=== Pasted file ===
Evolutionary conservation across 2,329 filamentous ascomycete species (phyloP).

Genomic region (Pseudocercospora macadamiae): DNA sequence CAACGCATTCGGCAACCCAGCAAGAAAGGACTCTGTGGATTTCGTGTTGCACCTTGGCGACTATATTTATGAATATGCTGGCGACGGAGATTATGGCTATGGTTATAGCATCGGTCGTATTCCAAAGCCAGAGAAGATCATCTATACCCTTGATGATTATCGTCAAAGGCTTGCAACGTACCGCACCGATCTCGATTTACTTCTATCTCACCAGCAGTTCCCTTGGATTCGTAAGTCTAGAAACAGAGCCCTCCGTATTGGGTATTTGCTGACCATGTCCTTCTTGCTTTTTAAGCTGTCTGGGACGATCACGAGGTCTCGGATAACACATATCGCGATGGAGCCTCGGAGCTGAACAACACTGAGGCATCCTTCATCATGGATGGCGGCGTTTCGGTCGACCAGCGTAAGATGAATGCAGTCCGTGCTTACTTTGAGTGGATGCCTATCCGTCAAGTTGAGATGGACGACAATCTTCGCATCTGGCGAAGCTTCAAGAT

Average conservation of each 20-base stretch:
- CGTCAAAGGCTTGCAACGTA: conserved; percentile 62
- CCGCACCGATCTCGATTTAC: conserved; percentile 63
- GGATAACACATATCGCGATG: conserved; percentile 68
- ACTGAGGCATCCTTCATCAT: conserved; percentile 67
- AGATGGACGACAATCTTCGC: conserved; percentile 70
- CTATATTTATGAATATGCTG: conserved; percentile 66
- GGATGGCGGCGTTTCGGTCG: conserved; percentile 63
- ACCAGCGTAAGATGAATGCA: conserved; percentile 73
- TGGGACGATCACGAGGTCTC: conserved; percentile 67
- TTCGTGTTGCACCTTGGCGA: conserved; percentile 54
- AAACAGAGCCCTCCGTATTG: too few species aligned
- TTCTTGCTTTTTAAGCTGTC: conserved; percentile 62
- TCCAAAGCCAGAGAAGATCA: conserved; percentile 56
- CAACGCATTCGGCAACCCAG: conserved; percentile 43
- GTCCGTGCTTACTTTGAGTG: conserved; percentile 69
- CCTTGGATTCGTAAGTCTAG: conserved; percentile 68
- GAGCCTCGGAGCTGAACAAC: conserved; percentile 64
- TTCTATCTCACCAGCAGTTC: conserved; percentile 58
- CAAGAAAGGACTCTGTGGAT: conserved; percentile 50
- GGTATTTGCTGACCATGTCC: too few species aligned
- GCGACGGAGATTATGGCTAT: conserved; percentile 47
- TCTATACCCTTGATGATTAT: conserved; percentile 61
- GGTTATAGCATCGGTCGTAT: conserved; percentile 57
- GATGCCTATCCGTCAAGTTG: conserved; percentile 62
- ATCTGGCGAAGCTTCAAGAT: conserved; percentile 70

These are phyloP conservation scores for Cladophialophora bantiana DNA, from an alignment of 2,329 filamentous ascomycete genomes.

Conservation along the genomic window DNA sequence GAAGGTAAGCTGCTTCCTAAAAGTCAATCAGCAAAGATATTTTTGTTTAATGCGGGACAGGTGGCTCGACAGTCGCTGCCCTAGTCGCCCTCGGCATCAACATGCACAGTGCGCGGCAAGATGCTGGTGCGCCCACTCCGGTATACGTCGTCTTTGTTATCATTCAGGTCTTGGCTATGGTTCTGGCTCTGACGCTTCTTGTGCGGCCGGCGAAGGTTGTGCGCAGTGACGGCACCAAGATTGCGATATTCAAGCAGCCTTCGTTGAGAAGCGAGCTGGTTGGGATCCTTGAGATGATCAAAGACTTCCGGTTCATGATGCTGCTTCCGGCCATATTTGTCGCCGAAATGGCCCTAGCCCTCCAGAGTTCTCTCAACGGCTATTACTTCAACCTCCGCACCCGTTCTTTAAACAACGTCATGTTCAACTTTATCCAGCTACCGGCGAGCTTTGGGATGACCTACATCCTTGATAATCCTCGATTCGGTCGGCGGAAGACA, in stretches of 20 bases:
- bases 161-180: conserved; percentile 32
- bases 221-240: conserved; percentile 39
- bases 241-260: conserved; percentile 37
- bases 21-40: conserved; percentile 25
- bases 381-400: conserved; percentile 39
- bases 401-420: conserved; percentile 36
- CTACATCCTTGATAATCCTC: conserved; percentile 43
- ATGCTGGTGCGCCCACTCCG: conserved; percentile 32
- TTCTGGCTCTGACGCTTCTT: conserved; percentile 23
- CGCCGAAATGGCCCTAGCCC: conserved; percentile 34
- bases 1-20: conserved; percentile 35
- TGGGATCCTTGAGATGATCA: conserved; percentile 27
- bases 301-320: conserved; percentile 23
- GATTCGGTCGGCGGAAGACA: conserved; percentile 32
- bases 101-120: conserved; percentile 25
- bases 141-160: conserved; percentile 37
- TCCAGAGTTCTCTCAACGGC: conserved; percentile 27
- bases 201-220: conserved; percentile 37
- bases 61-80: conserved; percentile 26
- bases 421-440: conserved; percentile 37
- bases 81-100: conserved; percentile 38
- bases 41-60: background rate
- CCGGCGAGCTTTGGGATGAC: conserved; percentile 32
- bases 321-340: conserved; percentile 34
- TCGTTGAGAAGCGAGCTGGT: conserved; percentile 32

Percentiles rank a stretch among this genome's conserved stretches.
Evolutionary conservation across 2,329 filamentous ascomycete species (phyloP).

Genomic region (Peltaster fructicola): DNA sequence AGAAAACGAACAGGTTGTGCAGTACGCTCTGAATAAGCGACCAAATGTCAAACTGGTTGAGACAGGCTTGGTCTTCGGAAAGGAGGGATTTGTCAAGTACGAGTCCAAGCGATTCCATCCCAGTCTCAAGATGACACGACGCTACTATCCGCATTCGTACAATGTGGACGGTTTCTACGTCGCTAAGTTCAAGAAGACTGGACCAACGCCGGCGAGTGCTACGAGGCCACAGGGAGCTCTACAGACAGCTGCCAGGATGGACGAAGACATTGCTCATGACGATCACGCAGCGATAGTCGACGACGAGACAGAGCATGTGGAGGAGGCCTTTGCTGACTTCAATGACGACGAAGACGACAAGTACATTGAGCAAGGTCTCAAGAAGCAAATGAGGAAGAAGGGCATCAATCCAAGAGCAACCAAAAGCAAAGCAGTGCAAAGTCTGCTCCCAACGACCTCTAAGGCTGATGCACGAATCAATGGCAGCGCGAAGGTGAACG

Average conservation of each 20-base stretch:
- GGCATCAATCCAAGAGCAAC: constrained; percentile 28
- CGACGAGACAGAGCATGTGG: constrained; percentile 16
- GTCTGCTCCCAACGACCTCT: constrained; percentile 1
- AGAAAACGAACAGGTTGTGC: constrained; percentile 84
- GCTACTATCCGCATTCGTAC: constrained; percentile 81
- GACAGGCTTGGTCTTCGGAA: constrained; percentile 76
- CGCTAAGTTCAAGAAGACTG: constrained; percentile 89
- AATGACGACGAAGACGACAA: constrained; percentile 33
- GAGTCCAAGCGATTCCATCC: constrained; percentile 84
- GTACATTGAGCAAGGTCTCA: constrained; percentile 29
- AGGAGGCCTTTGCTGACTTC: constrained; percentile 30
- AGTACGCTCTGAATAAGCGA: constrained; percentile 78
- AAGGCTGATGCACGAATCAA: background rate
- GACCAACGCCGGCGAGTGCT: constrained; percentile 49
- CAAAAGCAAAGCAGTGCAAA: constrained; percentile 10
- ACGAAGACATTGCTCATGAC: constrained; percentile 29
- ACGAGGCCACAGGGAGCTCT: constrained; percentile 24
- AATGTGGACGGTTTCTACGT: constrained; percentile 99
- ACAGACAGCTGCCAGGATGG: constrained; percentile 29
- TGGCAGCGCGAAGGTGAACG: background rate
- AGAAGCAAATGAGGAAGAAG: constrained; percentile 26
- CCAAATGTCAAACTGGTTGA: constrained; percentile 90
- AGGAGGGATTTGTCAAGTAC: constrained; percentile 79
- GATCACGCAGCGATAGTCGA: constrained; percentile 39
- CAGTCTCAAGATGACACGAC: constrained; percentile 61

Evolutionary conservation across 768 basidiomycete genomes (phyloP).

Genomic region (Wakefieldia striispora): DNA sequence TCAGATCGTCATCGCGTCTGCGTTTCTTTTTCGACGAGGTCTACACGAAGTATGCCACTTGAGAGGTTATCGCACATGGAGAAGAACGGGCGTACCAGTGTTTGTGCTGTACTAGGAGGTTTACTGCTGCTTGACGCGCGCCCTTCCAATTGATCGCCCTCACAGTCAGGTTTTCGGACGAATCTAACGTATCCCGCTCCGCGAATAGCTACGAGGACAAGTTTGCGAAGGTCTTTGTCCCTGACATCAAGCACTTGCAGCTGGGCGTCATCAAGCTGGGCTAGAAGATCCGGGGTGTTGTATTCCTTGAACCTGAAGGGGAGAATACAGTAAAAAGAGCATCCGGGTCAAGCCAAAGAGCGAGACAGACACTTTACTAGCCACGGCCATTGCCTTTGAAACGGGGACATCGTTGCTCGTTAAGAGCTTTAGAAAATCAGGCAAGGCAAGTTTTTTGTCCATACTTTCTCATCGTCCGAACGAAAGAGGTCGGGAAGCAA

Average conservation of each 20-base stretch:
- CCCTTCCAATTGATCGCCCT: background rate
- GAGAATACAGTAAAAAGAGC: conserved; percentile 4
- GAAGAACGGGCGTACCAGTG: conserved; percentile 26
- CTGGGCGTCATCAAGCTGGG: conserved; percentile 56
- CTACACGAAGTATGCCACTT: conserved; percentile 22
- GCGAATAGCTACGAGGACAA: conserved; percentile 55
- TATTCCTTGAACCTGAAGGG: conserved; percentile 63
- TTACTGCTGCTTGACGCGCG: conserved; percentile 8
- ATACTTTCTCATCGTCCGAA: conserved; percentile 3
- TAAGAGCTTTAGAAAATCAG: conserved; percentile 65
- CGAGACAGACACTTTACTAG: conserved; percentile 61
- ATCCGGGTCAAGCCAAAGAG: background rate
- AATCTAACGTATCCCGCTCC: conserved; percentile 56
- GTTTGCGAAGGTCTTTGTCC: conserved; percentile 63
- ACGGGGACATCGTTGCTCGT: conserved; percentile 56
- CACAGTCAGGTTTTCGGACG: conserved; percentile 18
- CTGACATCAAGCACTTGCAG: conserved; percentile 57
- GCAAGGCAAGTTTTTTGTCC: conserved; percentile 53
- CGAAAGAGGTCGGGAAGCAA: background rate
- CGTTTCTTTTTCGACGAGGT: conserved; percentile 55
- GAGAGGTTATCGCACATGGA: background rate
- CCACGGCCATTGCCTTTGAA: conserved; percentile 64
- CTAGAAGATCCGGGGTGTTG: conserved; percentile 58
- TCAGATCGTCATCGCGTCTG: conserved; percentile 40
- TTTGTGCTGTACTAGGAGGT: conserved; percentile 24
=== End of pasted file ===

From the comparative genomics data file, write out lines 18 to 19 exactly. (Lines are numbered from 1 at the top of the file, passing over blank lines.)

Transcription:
- GTCCGTGCTTACTTTGAGTG: conserved; percentile 69
- CCTTGGATTCGTAAGTCTAG: conserved; percentile 68